Presentation on theme: "Heuristic Search Methods Methods that use a heuristic function to provide specific knowledge about the problem: Heuristic Functions Hill climbing Beam."— Presentation transcript:
Heuristic Search Methods Methods that use a heuristic function to provide specific knowledge about the problem: Heuristic Functions Hill climbing Beam search Hill climbing (2) Greedy search
2 Heuristic Functions To further improve the quality of the previous methods, we need to include problem-specific knowledge on the problem. How to do this in such a way that the algorithms remain generally applicable ??? HEURISTIC FUNCTIONS: f: States --> Numbers f(T) : expresses the quality of the state T –allow to express problem-specific knowledge, BUT: can be imported in a generic way in the algorithms.
3 Examples (1): Imagine the problem of finding a route on a road map and that the NET below is the road map: D E G S A B C F 4 4 4 4 3 3 2 5 5 DE G S ABC F 4 6.7 10.4 11 8.9 6.9 3 Define f(T) = the straight-line distance from T to G The estimate can be wrong!
4 Examples (2): 8-puzzle f1(T) = the number correctly placed tiles on the board: 1324 765 8 f1 = 4 Most often, ‘distance to goal’ heuristics are more useful ! f2 = 4 132 4 765 8 f2(T) = number or incorrectly placed tiles on board: gives (rough!) estimate of how far we are from goal
5 Examples (3): Manhattan distance f3(T) = the sum of ( the horizontal + vertical distance that each tile is away from its final destination): gives a better estimate of distance from the goal node f3 = 1 + 4 + 2 + 3 = 10 1524 763 8
6 Examples (4): Chess: F(T) = (Value count of black pieces) - (Value count of white pieces) f = v( ) + v( ) + v( ) + v( ) + v( ) + v( ) - v( ) - v( ) - v( ) - v( )
Hill climbing A basic heuristic search method: depth-first + heuristic
8 Hill climbing_1 Perform depth-first, BUT: instead of left-to- right selection, FIRST select the child with the best heuristic value S D A E BF G S A Example: using the straight-line distance: 8.910.4 10.4 6.9 6.73.0
9 Hill climbing_1 algorithm: 1. QUEUE <-- path only containing the root; 2. WHILE QUEUE is not empty AND goal is not reached AND goal is not reached DO remove the first path from the QUEUE; DO remove the first path from the QUEUE; create new paths (to all children); create new paths (to all children); reject the new paths with loops; reject the new paths with loops; sort new paths (HEURISTIC) ; sort new paths (HEURISTIC) ; add the new paths to front of QUEUE; add the new paths to front of QUEUE; 3. IF goal reached THEN success; THEN success; ELSE failure; ELSE failure;
Beam search Narrowing the width of the breadth-first search
11 Beam search (1): Assume a pre- fixed WIDTH (example : 2 ) Perform breadth- first, BUT: Only keep the WIDTH best new nodes depending on heuristic at each new level. S B D A E A D S 6.78.910.4 6.9 Depth 2) S A D 10.4 8.9 Depth 1) XignoreXignore
12 Beam search (2): C E BF B D A E S A D XX 4.0 6.9 6.73.0 Depth 3) C E BF B D A E S A D A C G XX X _ _ 10.4 0.0 Depth 4) Optimi- zation: ignore leafs that are not goal nodes (see C) Xignore_end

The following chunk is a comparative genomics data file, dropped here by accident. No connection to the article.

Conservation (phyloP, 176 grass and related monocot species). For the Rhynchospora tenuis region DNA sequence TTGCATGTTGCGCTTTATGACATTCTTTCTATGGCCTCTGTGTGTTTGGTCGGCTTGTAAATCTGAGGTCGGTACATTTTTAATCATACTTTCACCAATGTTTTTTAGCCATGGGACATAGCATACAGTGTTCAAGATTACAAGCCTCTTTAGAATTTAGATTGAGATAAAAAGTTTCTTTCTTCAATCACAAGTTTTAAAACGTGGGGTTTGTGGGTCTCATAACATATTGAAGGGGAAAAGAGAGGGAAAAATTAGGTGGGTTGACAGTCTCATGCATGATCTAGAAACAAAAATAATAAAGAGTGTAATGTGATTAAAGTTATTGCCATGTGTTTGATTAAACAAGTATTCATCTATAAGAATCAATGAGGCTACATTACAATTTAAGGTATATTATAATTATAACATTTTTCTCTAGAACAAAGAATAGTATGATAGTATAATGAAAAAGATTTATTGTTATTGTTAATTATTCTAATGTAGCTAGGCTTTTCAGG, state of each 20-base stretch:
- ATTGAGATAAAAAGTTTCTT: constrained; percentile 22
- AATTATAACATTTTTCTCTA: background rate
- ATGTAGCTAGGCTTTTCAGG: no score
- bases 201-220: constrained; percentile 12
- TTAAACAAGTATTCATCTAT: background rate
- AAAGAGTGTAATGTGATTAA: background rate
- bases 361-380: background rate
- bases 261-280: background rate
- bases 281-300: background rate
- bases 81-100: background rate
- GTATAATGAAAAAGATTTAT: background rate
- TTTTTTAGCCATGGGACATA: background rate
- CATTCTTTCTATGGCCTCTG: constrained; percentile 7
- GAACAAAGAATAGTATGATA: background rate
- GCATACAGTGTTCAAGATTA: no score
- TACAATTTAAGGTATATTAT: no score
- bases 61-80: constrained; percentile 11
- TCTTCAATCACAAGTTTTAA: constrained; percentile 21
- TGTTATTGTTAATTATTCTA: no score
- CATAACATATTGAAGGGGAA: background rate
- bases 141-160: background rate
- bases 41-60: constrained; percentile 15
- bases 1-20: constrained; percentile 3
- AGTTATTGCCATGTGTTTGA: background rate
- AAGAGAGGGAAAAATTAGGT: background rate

13 Beam search algorithm: See exercises! Properties: Completeness: Hill climbing: YES (backtracking), Beam search: NO Speed/Memory: Hill climbing: same as Depth-first (in worst case) Beam search: QUEUE always has length WIDTH, so memory usage is constant = WIDTH, time is of the order of WIDTH*m*b or WIDTH*d*b if no solution is found
14 Hill climbing_2 == Beam search with a width of 1. Inspiring Example: climbing a hill in the fog. Heuristic function: check the change in altitude in 4 directions: the strongest increase is the direction in which to move next. Is identical to Hill climbing_1, except for dropping the backtracking. Produces a number of classical problems:
15 Problems with Hill climbing_2: Foothills:LocalmaximumPlateaus Ridges
16 Comments: Foothills are local minima: hill climbing_2 can’t detect the difference. Plateaus don’t allow you to progress in any direction. Foothills and plateaus require random jumps to be combined with the hill climbing algorithm. Ridges neither: the directions you have fixed in advance all move downwards for this surface. Ridges require new rules, more directly targeted to the goal, to be introduced (new directions to move).
17 Local search Hill climbing_2 is an example of local search. In local search, we only keep track of 1 path and use it to compute a new path in the next step. QUEUE is always of the form: ( p) S A B C D A BC DEF 3 4 2 35 Another example: MINIMAL COST search: If p is the current path: the next path extends p by adding the node with the smallest cost from the endpoint of p
Greedy search Always expand the heuristically best nodes first.
19 The ‘open’ nodes Greedy search, or Heuristic best-first search: At each step, select the node with the best (in this case: lowest) heuristic value. S 30 10 20 40 1 35 15 2 25 45 3 2718
20 Greedy search algorithm: (HEURISTIC) 1. QUEUE <-- path only containing the root; 2. WHILE QUEUE is not empty AND goal is not reached AND goal is not reached DO remove the first path from the QUEUE; DO remove the first path from the QUEUE; create new paths (to all children); create new paths (to all children); reject the new paths with loops; reject the new paths with loops; add the new paths and sort the entire QUEUE; add the new paths and sort the entire QUEUE; 3. IF goal reached THEN success; THEN success; ELSE failure; ELSE failure;